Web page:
Oakland Township’s historic big red logging wheels have been restored.

Oakland Township’s historic big red logging wheels have been restored.

Photo by Frank Ferriolo

Oakland Township’s ‘big red logging wheels’ return after complete rebuild

By: Mary Beth Almond | Rochester Post | Published December 18, 2023

 The logging wheels were completely rebuilt in white oak by Hansen Wheel & Wagon, in South Dakota.

The logging wheels were completely rebuilt in white oak by Hansen Wheel & Wagon, in South Dakota.

Photo provided by Oakland Township


OAKLAND TOWNSHIP — The big red logging wheels that have been a fixture in front of the Paint Creek Cider Mill for decades have returned following a complete rebuild.

The Oakland Township Historic District Commission, with support from the Oakland Township Historical Society, dedicated funds for the big wheels’ restoration.

The historical society gave over $10,0000 — $5,000 in fundraising from donors, with a $5,000 historical society match — toward the restoration project, which cost around $30,000. The remainder of the funding came from the township’s Historic Preservation Millage Fund, which is overseen by the Oakland Township Historic District Commission.

“Our HDC’s mission is to preserve our rich heritage in our township through preservation millage money,” Chair David Phillips explained.

The wheels’ history dates back to 1875, when Silas C. Overpack, from Manistee, invented them at the request of local farmers to help transport timbers.

“In about 1875, Silas and a local farmer came up with an idea to invent the logging wheels so that they could move the fallen logs out of the fields so that the farmers could plant crops,” Phillips said.

Oakland Township Historic Preservation Planner Barbara Barber said the wheels were part of Michigan’s logging history until the late 1920s, when gas-powered heavy equipment took over.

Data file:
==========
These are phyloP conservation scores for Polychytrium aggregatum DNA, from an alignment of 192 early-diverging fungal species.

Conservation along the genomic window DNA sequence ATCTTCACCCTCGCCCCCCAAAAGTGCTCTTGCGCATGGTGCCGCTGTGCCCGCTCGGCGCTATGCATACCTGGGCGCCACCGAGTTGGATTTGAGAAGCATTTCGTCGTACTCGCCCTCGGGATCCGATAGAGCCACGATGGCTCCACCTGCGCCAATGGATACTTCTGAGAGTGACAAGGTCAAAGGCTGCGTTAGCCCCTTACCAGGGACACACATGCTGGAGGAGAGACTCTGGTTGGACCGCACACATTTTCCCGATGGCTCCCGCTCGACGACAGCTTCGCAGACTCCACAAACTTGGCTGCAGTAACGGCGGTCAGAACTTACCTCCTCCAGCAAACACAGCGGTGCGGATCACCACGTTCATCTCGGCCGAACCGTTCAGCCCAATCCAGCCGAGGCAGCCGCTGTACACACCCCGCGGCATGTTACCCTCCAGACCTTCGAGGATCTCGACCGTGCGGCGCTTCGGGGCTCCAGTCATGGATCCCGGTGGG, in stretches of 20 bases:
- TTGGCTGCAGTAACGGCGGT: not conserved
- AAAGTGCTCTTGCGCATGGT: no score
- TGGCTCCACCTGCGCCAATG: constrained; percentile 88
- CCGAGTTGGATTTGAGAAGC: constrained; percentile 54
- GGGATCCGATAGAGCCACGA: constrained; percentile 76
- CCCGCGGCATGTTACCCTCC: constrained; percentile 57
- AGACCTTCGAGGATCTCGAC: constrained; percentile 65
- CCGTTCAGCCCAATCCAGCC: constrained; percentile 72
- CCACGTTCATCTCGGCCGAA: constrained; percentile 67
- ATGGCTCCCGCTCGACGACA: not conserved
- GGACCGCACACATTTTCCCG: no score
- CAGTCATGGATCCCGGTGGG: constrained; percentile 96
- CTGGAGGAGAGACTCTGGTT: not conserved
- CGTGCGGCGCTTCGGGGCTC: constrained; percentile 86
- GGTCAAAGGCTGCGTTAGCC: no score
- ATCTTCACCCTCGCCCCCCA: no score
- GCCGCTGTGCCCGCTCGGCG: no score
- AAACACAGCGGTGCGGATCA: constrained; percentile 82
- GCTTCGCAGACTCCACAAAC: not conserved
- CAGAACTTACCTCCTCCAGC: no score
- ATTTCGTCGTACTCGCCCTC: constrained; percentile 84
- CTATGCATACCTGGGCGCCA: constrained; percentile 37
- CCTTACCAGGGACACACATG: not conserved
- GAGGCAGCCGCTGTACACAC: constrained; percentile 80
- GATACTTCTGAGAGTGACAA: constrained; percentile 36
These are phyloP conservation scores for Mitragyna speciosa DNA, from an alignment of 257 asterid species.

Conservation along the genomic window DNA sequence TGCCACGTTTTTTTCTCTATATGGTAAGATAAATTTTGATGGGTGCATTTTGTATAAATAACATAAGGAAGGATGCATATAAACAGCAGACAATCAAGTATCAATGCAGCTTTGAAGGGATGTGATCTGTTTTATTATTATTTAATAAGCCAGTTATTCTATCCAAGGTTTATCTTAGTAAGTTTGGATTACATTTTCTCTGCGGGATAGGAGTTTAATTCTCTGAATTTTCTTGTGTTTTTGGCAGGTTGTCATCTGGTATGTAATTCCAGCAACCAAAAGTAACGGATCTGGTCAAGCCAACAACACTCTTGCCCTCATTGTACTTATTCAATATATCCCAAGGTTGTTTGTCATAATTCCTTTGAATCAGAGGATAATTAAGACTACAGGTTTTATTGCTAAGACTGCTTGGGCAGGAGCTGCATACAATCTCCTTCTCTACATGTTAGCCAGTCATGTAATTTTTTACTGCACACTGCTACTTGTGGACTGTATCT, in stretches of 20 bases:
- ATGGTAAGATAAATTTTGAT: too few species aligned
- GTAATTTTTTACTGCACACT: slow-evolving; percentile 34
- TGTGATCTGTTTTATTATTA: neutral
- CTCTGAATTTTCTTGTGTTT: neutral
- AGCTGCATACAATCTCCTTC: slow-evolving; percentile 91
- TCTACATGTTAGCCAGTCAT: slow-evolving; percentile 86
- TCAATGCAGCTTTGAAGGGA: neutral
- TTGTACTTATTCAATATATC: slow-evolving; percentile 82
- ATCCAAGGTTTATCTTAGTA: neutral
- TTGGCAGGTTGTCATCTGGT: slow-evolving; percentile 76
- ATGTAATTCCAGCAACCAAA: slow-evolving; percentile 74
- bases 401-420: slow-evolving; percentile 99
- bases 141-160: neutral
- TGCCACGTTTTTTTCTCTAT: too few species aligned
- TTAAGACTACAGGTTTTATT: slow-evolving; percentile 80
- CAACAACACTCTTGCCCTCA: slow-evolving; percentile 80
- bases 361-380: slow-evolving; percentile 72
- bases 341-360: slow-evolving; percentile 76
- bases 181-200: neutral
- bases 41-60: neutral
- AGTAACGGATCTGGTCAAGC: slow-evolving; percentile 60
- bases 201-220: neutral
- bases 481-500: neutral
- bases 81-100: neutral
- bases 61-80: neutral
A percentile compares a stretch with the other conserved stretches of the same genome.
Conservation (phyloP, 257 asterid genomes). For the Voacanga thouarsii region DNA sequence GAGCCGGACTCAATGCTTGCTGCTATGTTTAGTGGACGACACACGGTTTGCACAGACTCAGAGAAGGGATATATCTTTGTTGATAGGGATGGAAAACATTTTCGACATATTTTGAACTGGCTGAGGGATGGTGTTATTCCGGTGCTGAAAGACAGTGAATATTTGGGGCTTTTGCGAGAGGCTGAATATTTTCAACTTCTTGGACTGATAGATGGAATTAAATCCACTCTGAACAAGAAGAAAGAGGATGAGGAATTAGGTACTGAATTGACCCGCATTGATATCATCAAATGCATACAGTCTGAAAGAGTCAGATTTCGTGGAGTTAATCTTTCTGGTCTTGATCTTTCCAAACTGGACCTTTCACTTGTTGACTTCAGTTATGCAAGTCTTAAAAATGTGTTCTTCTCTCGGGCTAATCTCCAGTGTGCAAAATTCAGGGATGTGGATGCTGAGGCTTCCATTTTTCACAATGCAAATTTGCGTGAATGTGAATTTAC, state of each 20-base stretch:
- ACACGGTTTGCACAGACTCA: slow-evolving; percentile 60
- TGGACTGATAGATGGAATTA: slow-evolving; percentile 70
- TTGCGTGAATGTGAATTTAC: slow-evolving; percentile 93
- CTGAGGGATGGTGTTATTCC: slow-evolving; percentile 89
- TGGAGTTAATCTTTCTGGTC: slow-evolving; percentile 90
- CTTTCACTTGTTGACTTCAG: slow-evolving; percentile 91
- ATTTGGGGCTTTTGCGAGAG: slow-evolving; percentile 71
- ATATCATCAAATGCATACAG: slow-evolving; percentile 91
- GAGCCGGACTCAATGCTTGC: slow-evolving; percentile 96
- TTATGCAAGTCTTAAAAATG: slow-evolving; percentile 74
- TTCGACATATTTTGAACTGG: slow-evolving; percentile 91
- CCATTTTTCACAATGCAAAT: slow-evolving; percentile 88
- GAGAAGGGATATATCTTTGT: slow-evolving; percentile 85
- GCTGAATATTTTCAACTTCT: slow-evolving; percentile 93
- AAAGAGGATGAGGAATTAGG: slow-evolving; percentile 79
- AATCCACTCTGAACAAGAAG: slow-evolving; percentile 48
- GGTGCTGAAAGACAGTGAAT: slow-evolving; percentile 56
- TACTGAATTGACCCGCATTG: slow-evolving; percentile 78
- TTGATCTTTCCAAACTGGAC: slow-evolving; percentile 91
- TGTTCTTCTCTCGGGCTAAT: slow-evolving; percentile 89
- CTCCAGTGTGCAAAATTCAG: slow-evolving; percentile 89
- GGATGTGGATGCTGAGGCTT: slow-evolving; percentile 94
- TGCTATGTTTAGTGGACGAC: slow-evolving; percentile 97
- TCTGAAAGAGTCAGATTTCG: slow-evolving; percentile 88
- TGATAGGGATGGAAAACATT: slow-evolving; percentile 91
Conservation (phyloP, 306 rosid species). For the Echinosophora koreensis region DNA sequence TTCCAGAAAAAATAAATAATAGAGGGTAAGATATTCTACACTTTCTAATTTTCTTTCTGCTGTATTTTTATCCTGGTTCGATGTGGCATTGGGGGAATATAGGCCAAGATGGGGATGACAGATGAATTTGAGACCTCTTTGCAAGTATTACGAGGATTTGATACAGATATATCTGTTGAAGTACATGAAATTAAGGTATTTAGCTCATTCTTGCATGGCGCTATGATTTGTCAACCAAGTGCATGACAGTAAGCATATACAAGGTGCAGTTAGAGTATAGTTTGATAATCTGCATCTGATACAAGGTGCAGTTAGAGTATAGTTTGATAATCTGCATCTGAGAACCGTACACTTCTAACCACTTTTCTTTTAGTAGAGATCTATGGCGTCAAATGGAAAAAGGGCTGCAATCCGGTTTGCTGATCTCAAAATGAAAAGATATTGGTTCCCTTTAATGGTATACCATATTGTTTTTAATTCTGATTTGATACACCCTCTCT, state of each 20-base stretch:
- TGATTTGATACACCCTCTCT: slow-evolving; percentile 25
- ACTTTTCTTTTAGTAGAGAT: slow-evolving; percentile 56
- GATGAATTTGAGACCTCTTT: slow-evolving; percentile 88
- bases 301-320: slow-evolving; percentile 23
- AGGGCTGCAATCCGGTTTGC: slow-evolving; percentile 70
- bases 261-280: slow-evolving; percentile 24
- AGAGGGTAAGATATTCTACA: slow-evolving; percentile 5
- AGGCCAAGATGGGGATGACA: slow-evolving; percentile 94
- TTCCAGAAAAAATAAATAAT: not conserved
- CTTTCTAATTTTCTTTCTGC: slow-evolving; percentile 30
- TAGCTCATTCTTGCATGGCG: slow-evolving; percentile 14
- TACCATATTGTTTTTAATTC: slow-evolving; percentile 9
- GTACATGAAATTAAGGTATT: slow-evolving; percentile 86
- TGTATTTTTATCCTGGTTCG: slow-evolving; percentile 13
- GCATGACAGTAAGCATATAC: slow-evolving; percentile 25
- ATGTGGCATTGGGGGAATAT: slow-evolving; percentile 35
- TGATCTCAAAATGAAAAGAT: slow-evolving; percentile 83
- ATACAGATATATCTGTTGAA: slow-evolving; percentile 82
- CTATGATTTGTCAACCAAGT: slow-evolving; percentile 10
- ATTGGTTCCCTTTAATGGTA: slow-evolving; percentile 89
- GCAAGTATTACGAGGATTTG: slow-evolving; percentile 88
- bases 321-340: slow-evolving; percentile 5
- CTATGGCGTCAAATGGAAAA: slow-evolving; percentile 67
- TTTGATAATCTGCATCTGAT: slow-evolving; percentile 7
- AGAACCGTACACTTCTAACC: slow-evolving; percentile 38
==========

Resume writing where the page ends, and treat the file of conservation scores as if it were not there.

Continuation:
Locally, the logging wheels have served as an iconic symbol of Michigan’s great lumber era at the Paint Creek Cider Mill since the 1960s, after being rebuilt by Bud Shaar, of Lake Orion. Township officials believe Dale O. Miller Sr., who owned Rochester Gear, purchased the wheels from Shaar and moved them to the building off of Orion Road at that time.

“They have become this iconic symbol for people in this area and for travelers who go by the cider mill building,” said Barber.

After being exposed to Michigan’s elements over the years, the wheels had to be restored in 2006 by members of the historical society, but continued weather exposure led to wood rot patches, a broken tongue in 2019 and a rotten axel in 2021 that required repair.

“The wheels had fallen into disrepair and were rotten and spongy and could no longer support themselves,” Phillips explained.

Barber said the continuous decay and wood rot would have eventually resulted in the community’s loss of the logging wheels if action had not been taken to completely rebuild them with white oak, which she said can better withstand Michigan weather.

“White oak is the same wood used to make boats to sit in water because it’s a water-repellent wood. It’s a little more expensive, but we were going for longevity,” she said. “We want the wheels to last 50-100 years.”

The HDC received two bids from professional wheelwrights in the United States, both having over 40 years’ experience. Hansen Wheel & Wagon, located in South Dakota, was selected, and the project took about 10 months to complete.

Last month, the iconic wheels were returned to the Paint Creek Cider Mill building, and Phillips said they should last for another 100 years.

Many organizations helped with the wheels’ travels across the country, including the Oakland Township Parks and Recreation Department, Lyon Gear Works for loading, and Byers Wrecker Service for unloading the over 1,500-pound wheels.

“I’m just glad that the Board of Trustees and the Historic District Commission could get this thing fixed back up, because it’s been a fixture in front of the cider mill there,” Phillips said.

The Paint Creek Cider Mill building is located at 4480 Orion Road in Oakland Township.